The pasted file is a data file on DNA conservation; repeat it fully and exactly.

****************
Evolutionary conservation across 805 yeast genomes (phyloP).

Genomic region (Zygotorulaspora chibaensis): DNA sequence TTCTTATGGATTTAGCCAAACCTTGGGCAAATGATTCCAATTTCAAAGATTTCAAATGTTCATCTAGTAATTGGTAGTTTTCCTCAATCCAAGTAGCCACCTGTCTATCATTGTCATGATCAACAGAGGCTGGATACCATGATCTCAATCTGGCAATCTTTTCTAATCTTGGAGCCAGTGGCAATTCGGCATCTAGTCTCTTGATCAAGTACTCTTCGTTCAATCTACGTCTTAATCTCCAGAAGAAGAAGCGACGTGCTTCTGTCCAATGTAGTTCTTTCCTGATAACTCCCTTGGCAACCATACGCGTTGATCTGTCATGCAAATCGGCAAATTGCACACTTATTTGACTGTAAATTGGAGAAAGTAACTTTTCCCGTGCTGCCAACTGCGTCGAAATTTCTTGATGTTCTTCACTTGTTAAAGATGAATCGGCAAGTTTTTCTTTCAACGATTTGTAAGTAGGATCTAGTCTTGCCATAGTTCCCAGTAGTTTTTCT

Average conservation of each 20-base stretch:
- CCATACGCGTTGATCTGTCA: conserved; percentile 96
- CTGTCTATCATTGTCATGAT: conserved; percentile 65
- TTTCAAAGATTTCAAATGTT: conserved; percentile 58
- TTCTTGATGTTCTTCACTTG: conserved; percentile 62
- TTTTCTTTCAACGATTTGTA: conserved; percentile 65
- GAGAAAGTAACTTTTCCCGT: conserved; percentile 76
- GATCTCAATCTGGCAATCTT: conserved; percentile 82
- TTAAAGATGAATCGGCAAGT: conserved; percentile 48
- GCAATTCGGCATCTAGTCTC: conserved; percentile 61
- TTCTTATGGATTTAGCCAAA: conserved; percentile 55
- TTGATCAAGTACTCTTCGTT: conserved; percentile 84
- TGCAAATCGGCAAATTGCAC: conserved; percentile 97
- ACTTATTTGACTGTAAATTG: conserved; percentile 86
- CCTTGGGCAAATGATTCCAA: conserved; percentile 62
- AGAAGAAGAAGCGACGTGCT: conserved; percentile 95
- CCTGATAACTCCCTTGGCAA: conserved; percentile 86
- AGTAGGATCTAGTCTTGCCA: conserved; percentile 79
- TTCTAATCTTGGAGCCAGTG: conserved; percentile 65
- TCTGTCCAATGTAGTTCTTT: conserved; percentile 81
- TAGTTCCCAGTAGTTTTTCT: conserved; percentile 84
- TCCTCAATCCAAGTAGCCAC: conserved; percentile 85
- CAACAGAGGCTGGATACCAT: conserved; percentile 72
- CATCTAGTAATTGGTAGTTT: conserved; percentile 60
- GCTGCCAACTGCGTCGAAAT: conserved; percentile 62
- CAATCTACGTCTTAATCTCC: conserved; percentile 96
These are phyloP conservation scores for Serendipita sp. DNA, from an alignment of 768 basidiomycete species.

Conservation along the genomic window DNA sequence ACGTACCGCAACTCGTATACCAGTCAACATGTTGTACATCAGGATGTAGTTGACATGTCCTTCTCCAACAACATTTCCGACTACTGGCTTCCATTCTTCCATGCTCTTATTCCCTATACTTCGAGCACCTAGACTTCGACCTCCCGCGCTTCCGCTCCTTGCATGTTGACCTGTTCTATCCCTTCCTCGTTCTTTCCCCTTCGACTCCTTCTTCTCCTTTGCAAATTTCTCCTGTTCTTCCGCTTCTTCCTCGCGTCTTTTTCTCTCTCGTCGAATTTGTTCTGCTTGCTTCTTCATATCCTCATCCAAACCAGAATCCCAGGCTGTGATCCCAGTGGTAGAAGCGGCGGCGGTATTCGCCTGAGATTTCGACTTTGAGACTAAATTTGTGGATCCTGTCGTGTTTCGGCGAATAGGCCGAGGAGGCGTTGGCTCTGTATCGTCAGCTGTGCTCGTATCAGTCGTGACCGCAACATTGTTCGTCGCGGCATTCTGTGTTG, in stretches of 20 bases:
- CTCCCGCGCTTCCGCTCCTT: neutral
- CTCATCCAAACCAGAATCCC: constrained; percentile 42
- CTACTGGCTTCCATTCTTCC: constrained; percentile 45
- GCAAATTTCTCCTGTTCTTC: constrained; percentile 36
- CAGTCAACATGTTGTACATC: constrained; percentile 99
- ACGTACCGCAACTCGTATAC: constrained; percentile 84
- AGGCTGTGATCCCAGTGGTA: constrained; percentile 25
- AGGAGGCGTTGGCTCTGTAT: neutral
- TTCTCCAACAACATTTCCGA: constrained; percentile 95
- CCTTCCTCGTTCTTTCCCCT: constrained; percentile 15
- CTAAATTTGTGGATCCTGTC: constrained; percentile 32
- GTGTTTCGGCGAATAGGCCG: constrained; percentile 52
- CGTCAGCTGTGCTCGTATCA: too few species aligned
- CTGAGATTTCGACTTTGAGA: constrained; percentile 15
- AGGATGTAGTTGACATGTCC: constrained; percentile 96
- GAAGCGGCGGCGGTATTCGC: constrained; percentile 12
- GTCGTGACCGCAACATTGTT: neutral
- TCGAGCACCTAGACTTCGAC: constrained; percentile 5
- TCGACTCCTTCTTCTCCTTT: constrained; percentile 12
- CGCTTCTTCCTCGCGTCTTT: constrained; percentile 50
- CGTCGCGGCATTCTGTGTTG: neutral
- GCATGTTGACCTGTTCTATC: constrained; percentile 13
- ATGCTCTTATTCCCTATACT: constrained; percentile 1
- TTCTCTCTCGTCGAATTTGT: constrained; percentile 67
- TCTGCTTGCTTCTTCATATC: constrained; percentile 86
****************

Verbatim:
Evolutionary conservation across 805 yeast genomes (phyloP).

Genomic region (Zygotorulaspora chibaensis): DNA sequence TTCTTATGGATTTAGCCAAACCTTGGGCAAATGATTCCAATTTCAAAGATTTCAAATGTTCATCTAGTAATTGGTAGTTTTCCTCAATCCAAGTAGCCACCTGTCTATCATTGTCATGATCAACAGAGGCTGGATACCATGATCTCAATCTGGCAATCTTTTCTAATCTTGGAGCCAGTGGCAATTCGGCATCTAGTCTCTTGATCAAGTACTCTTCGTTCAATCTACGTCTTAATCTCCAGAAGAAGAAGCGACGTGCTTCTGTCCAATGTAGTTCTTTCCTGATAACTCCCTTGGCAACCATACGCGTTGATCTGTCATGCAAATCGGCAAATTGCACACTTATTTGACTGTAAATTGGAGAAAGTAACTTTTCCCGTGCTGCCAACTGCGTCGAAATTTCTTGATGTTCTTCACTTGTTAAAGATGAATCGGCAAGTTTTTCTTTCAACGATTTGTAAGTAGGATCTAGTCTTGCCATAGTTCCCAGTAGTTTTTCT

Average conservation of each 20-base stretch:
- CCATACGCGTTGATCTGTCA: conserved; percentile 96
- CTGTCTATCATTGTCATGAT: conserved; percentile 65
- TTTCAAAGATTTCAAATGTT: conserved; percentile 58
- TTCTTGATGTTCTTCACTTG: conserved; percentile 62
- TTTTCTTTCAACGATTTGTA: conserved; percentile 65
- GAGAAAGTAACTTTTCCCGT: conserved; percentile 76
- GATCTCAATCTGGCAATCTT: conserved; percentile 82
- TTAAAGATGAATCGGCAAGT: conserved; percentile 48
- GCAATTCGGCATCTAGTCTC: conserved; percentile 61
- TTCTTATGGATTTAGCCAAA: conserved; percentile 55
- TTGATCAAGTACTCTTCGTT: conserved; percentile 84
- TGCAAATCGGCAAATTGCAC: conserved; percentile 97
- ACTTATTTGACTGTAAATTG: conserved; percentile 86
- CCTTGGGCAAATGATTCCAA: conserved; percentile 62
- AGAAGAAGAAGCGACGTGCT: conserved; percentile 95
- CCTGATAACTCCCTTGGCAA: conserved; percentile 86
- AGTAGGATCTAGTCTTGCCA: conserved; percentile 79
- TTCTAATCTTGGAGCCAGTG: conserved; percentile 65
- TCTGTCCAATGTAGTTCTTT: conserved; percentile 81
- TAGTTCCCAGTAGTTTTTCT: conserved; percentile 84
- TCCTCAATCCAAGTAGCCAC: conserved; percentile 85
- CAACAGAGGCTGGATACCAT: conserved; percentile 72
- CATCTAGTAATTGGTAGTTT: conserved; percentile 60
- GCTGCCAACTGCGTCGAAAT: conserved; percentile 62
- CAATCTACGTCTTAATCTCC: conserved; percentile 96
These are phyloP conservation scores for Serendipita sp. DNA, from an alignment of 768 basidiomycete species.

Conservation along the genomic window DNA sequence ACGTACCGCAACTCGTATACCAGTCAACATGTTGTACATCAGGATGTAGTTGACATGTCCTTCTCCAACAACATTTCCGACTACTGGCTTCCATTCTTCCATGCTCTTATTCCCTATACTTCGAGCACCTAGACTTCGACCTCCCGCGCTTCCGCTCCTTGCATGTTGACCTGTTCTATCCCTTCCTCGTTCTTTCCCCTTCGACTCCTTCTTCTCCTTTGCAAATTTCTCCTGTTCTTCCGCTTCTTCCTCGCGTCTTTTTCTCTCTCGTCGAATTTGTTCTGCTTGCTTCTTCATATCCTCATCCAAACCAGAATCCCAGGCTGTGATCCCAGTGGTAGAAGCGGCGGCGGTATTCGCCTGAGATTTCGACTTTGAGACTAAATTTGTGGATCCTGTCGTGTTTCGGCGAATAGGCCGAGGAGGCGTTGGCTCTGTATCGTCAGCTGTGCTCGTATCAGTCGTGACCGCAACATTGTTCGTCGCGGCATTCTGTGTTG, in stretches of 20 bases:
- CTCCCGCGCTTCCGCTCCTT: neutral
- CTCATCCAAACCAGAATCCC: constrained; percentile 42
- CTACTGGCTTCCATTCTTCC: constrained; percentile 45
- GCAAATTTCTCCTGTTCTTC: constrained; percentile 36
- CAGTCAACATGTTGTACATC: constrained; percentile 99
- ACGTACCGCAACTCGTATAC: constrained; percentile 84
- AGGCTGTGATCCCAGTGGTA: constrained; percentile 25
- AGGAGGCGTTGGCTCTGTAT: neutral
- TTCTCCAACAACATTTCCGA: constrained; percentile 95
- CCTTCCTCGTTCTTTCCCCT: constrained; percentile 15
- CTAAATTTGTGGATCCTGTC: constrained; percentile 32
- GTGTTTCGGCGAATAGGCCG: constrained; percentile 52
- CGTCAGCTGTGCTCGTATCA: too few species aligned
- CTGAGATTTCGACTTTGAGA: constrained; percentile 15
- AGGATGTAGTTGACATGTCC: constrained; percentile 96
- GAAGCGGCGGCGGTATTCGC: constrained; percentile 12
- GTCGTGACCGCAACATTGTT: neutral
- TCGAGCACCTAGACTTCGAC: constrained; percentile 5
- TCGACTCCTTCTTCTCCTTT: constrained; percentile 12
- CGCTTCTTCCTCGCGTCTTT: constrained; percentile 50
- CGTCGCGGCATTCTGTGTTG: neutral
- GCATGTTGACCTGTTCTATC: constrained; percentile 13
- ATGCTCTTATTCCCTATACT: constrained; percentile 1
- TTCTCTCTCGTCGAATTTGT: constrained; percentile 67
- TCTGCTTGCTTCTTCATATC: constrained; percentile 86